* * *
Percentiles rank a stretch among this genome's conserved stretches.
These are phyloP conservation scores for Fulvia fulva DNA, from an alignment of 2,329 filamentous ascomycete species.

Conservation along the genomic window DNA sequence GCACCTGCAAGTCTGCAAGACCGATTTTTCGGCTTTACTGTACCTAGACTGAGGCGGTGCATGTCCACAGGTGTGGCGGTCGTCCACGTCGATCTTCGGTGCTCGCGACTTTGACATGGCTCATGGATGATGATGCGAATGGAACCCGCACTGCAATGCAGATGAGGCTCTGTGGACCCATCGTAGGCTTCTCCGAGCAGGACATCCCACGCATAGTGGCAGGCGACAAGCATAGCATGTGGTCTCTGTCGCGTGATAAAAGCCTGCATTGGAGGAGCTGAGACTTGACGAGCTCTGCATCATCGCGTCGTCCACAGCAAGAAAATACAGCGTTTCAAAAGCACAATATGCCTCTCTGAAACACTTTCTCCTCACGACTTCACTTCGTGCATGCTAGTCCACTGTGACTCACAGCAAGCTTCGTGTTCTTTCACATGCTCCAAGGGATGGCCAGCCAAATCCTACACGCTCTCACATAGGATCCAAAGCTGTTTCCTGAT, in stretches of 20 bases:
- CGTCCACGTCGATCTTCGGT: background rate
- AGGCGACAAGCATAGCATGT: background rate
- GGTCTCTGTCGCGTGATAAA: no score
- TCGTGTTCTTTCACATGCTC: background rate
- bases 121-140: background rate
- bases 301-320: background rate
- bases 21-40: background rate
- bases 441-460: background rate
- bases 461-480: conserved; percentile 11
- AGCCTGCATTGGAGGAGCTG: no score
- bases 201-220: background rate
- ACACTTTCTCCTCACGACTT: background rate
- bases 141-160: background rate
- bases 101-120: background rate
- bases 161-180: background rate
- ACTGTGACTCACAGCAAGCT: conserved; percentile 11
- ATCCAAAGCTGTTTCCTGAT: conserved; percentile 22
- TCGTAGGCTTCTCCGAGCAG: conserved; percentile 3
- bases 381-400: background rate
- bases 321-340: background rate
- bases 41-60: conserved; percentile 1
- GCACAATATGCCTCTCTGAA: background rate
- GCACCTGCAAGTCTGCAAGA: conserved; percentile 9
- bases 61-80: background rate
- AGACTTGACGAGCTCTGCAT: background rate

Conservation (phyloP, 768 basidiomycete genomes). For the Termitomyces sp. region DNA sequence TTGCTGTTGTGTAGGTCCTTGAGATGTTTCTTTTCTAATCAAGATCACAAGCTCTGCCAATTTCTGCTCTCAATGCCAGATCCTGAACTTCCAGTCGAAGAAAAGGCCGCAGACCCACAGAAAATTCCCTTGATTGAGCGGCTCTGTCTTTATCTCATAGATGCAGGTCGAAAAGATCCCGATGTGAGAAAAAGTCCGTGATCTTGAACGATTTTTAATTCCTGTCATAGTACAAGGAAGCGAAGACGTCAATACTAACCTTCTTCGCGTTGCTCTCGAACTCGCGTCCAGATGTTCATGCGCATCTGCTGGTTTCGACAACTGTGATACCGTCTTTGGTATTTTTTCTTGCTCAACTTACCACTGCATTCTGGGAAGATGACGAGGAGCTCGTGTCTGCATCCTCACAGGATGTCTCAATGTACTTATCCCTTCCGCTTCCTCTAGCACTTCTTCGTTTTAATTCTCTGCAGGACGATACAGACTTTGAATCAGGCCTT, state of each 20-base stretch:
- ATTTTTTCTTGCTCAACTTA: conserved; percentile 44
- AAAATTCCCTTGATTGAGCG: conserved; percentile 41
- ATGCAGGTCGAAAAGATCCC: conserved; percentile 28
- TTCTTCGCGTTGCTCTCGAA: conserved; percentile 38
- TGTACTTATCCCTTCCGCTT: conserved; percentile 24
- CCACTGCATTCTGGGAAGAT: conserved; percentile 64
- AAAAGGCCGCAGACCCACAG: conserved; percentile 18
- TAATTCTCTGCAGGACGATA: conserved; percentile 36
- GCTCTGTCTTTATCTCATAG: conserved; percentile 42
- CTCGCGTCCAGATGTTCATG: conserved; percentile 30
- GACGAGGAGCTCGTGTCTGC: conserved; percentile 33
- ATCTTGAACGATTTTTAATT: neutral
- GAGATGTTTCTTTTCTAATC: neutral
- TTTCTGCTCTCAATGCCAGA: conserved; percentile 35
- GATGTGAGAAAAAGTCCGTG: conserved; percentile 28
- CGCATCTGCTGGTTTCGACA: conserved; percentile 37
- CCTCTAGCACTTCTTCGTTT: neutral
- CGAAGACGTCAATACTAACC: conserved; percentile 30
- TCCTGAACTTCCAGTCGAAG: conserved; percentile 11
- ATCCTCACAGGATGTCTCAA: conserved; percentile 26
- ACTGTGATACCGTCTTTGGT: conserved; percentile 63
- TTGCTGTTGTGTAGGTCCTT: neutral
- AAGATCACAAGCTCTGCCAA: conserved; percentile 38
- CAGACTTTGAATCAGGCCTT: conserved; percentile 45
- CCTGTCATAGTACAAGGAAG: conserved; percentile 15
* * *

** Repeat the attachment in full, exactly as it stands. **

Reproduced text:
Percentiles rank a stretch among this genome's conserved stretches.
These are phyloP conservation scores for Fulvia fulva DNA, from an alignment of 2,329 filamentous ascomycete species.

Conservation along the genomic window DNA sequence GCACCTGCAAGTCTGCAAGACCGATTTTTCGGCTTTACTGTACCTAGACTGAGGCGGTGCATGTCCACAGGTGTGGCGGTCGTCCACGTCGATCTTCGGTGCTCGCGACTTTGACATGGCTCATGGATGATGATGCGAATGGAACCCGCACTGCAATGCAGATGAGGCTCTGTGGACCCATCGTAGGCTTCTCCGAGCAGGACATCCCACGCATAGTGGCAGGCGACAAGCATAGCATGTGGTCTCTGTCGCGTGATAAAAGCCTGCATTGGAGGAGCTGAGACTTGACGAGCTCTGCATCATCGCGTCGTCCACAGCAAGAAAATACAGCGTTTCAAAAGCACAATATGCCTCTCTGAAACACTTTCTCCTCACGACTTCACTTCGTGCATGCTAGTCCACTGTGACTCACAGCAAGCTTCGTGTTCTTTCACATGCTCCAAGGGATGGCCAGCCAAATCCTACACGCTCTCACATAGGATCCAAAGCTGTTTCCTGAT, in stretches of 20 bases:
- CGTCCACGTCGATCTTCGGT: background rate
- AGGCGACAAGCATAGCATGT: background rate
- GGTCTCTGTCGCGTGATAAA: no score
- TCGTGTTCTTTCACATGCTC: background rate
- bases 121-140: background rate
- bases 301-320: background rate
- bases 21-40: background rate
- bases 441-460: background rate
- bases 461-480: conserved; percentile 11
- AGCCTGCATTGGAGGAGCTG: no score
- bases 201-220: background rate
- ACACTTTCTCCTCACGACTT: background rate
- bases 141-160: background rate
- bases 101-120: background rate
- bases 161-180: background rate
- ACTGTGACTCACAGCAAGCT: conserved; percentile 11
- ATCCAAAGCTGTTTCCTGAT: conserved; percentile 22
- TCGTAGGCTTCTCCGAGCAG: conserved; percentile 3
- bases 381-400: background rate
- bases 321-340: background rate
- bases 41-60: conserved; percentile 1
- GCACAATATGCCTCTCTGAA: background rate
- GCACCTGCAAGTCTGCAAGA: conserved; percentile 9
- bases 61-80: background rate
- AGACTTGACGAGCTCTGCAT: background rate

Conservation (phyloP, 768 basidiomycete genomes). For the Termitomyces sp. region DNA sequence TTGCTGTTGTGTAGGTCCTTGAGATGTTTCTTTTCTAATCAAGATCACAAGCTCTGCCAATTTCTGCTCTCAATGCCAGATCCTGAACTTCCAGTCGAAGAAAAGGCCGCAGACCCACAGAAAATTCCCTTGATTGAGCGGCTCTGTCTTTATCTCATAGATGCAGGTCGAAAAGATCCCGATGTGAGAAAAAGTCCGTGATCTTGAACGATTTTTAATTCCTGTCATAGTACAAGGAAGCGAAGACGTCAATACTAACCTTCTTCGCGTTGCTCTCGAACTCGCGTCCAGATGTTCATGCGCATCTGCTGGTTTCGACAACTGTGATACCGTCTTTGGTATTTTTTCTTGCTCAACTTACCACTGCATTCTGGGAAGATGACGAGGAGCTCGTGTCTGCATCCTCACAGGATGTCTCAATGTACTTATCCCTTCCGCTTCCTCTAGCACTTCTTCGTTTTAATTCTCTGCAGGACGATACAGACTTTGAATCAGGCCTT, state of each 20-base stretch:
- ATTTTTTCTTGCTCAACTTA: conserved; percentile 44
- AAAATTCCCTTGATTGAGCG: conserved; percentile 41
- ATGCAGGTCGAAAAGATCCC: conserved; percentile 28
- TTCTTCGCGTTGCTCTCGAA: conserved; percentile 38
- TGTACTTATCCCTTCCGCTT: conserved; percentile 24
- CCACTGCATTCTGGGAAGAT: conserved; percentile 64
- AAAAGGCCGCAGACCCACAG: conserved; percentile 18
- TAATTCTCTGCAGGACGATA: conserved; percentile 36
- GCTCTGTCTTTATCTCATAG: conserved; percentile 42
- CTCGCGTCCAGATGTTCATG: conserved; percentile 30
- GACGAGGAGCTCGTGTCTGC: conserved; percentile 33
- ATCTTGAACGATTTTTAATT: neutral
- GAGATGTTTCTTTTCTAATC: neutral
- TTTCTGCTCTCAATGCCAGA: conserved; percentile 35
- GATGTGAGAAAAAGTCCGTG: conserved; percentile 28
- CGCATCTGCTGGTTTCGACA: conserved; percentile 37
- CCTCTAGCACTTCTTCGTTT: neutral
- CGAAGACGTCAATACTAACC: conserved; percentile 30
- TCCTGAACTTCCAGTCGAAG: conserved; percentile 11
- ATCCTCACAGGATGTCTCAA: conserved; percentile 26
- ACTGTGATACCGTCTTTGGT: conserved; percentile 63
- TTGCTGTTGTGTAGGTCCTT: neutral
- AAGATCACAAGCTCTGCCAA: conserved; percentile 38
- CAGACTTTGAATCAGGCCTT: conserved; percentile 45
- CCTGTCATAGTACAAGGAAG: conserved; percentile 15